Contact: Yolanda Esquivel, 213 Labor Camp Road, Walla Walla, WA 99362, 509-522-0610, yolanda.esquivel@wsmconline.org

Mission: To inspire learning, growth and success in life; one child, one family and one community at a time.

Volunteer Opportunities: tutors very much needed

Required Skills: Spanish/English, dependable, caring

Skills Learned: An appreciation for education, working with youth, personal and professional skills

Training: Orientation and tutor training before starting.

Volunteer Types:

  • Visitor (one-time volunteer)
  • Occasional (less than 10 hours a month)
  • Regular (more than 10 hours a month)

Whitman Students in Science Classrooms

Contact: Mary Burt, Science Outreach Coordinator, Hall of Science at Whitman College, Walla Walla, WA 99362, (509) 522-4441, burtmb@whitman.edu 

Mission: To support student success in the sciences at local schools while also increasing student interactions with positive role models at this pivotal stage in their development.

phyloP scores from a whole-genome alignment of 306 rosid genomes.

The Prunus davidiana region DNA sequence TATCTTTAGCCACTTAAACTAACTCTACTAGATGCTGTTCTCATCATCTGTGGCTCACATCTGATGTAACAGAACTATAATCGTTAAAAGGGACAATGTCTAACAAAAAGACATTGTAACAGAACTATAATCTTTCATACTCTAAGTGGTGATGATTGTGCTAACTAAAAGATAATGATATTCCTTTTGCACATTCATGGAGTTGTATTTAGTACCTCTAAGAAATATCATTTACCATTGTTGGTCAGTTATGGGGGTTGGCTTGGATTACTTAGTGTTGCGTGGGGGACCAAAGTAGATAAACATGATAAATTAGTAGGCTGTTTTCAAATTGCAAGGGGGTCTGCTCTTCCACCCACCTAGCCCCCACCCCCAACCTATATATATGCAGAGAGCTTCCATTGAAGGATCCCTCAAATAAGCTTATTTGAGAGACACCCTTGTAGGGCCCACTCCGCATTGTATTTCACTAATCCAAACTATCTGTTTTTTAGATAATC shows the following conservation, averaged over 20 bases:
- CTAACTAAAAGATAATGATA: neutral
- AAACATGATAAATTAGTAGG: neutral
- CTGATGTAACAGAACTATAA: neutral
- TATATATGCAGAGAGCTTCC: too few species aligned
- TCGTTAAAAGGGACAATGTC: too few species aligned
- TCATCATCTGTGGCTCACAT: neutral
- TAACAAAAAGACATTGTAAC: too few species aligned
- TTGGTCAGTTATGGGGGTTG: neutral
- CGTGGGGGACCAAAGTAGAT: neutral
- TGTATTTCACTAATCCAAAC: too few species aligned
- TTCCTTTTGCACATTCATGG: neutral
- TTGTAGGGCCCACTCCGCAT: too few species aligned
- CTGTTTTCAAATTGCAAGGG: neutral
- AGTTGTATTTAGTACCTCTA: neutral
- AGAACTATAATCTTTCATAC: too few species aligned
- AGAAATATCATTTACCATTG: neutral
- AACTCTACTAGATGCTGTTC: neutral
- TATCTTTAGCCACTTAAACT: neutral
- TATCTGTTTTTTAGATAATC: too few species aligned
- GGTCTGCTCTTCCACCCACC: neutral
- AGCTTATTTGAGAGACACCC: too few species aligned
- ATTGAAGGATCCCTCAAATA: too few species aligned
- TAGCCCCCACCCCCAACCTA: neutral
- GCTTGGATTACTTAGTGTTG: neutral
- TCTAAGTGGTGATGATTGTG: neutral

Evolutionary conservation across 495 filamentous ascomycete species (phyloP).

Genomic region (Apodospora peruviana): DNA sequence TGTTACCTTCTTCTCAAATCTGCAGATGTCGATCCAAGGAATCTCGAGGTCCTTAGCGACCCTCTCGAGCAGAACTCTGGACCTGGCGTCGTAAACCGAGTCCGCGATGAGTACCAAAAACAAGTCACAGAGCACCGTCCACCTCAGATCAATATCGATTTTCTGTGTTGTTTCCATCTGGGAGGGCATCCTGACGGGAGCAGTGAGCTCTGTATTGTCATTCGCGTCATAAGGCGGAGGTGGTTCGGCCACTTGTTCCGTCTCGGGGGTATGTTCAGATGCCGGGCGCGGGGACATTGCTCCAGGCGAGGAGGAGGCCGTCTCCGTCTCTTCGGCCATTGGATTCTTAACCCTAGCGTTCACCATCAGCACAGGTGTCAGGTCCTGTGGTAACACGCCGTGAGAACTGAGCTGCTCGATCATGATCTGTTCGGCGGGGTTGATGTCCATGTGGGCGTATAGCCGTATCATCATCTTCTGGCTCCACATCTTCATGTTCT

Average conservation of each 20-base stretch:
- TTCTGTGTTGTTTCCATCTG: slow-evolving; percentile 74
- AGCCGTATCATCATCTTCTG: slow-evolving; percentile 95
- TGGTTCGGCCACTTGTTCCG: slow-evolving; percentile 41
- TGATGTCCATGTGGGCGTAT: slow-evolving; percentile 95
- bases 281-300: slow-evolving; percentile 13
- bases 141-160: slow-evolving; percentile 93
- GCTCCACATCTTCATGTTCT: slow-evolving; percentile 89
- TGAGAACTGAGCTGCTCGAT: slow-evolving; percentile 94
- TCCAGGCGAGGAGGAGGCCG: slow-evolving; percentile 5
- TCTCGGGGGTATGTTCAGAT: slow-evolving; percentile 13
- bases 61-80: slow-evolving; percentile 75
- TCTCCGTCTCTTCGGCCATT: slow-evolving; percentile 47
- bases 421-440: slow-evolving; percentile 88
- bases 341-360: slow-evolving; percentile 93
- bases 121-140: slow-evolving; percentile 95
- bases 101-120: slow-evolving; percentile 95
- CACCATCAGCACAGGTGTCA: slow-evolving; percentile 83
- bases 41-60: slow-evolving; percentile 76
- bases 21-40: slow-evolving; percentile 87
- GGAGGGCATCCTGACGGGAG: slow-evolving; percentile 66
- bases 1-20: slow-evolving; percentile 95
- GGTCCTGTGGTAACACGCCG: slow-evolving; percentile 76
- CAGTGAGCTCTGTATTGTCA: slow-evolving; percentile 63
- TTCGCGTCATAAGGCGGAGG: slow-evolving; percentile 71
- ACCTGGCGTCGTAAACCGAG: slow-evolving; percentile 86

Volunteer Opportunities: This program, which began in the fall of 2009, serves to place Whitman students in area middle school science classrooms. Students are matched with a particular teacher and class, and are asked to commit to being in that classroom at least one hour per week. Some students have more than one placement- they may be matched to more than one teacher and/or classroom during the week. There are currently Whitman students placed at Garrison Middle School, Pioneer Middle School and Assumption Elementary School. Whitman students are involved in a variety of activities in the classroom, focusing on the needs identified by the teacher. This includes being an extra set of hands during lab activities, working with small groups of students who need extra help, working with individual students to help them get “caught up” or who have special needs or language acquisition issues in the class, teaching lessons, evaluating notebook assignments, assisting with write-ups, class assignments and more. This year, we are hoping to attract volunteers with interests in a teaching career that would like to have more “hands-on” experience developing and presenting lessons in the science classroom.

Required Skills: Reliability, an interest in science (though a science major is NOT required), an interest in education, good at working with middle school kids, flexibility, and the ability to follow directions.

Skills Learned: A better understanding of the current education system. Lesson planning, teaching, assessment, one-on-one tutoring, and more. Relationships with a local teacher and class of students.

Training: Orientation and training will take place on the evening of September 6th and as necessary throughout the year.

Volunteer Types:

  • Individuals who can come on a regular basis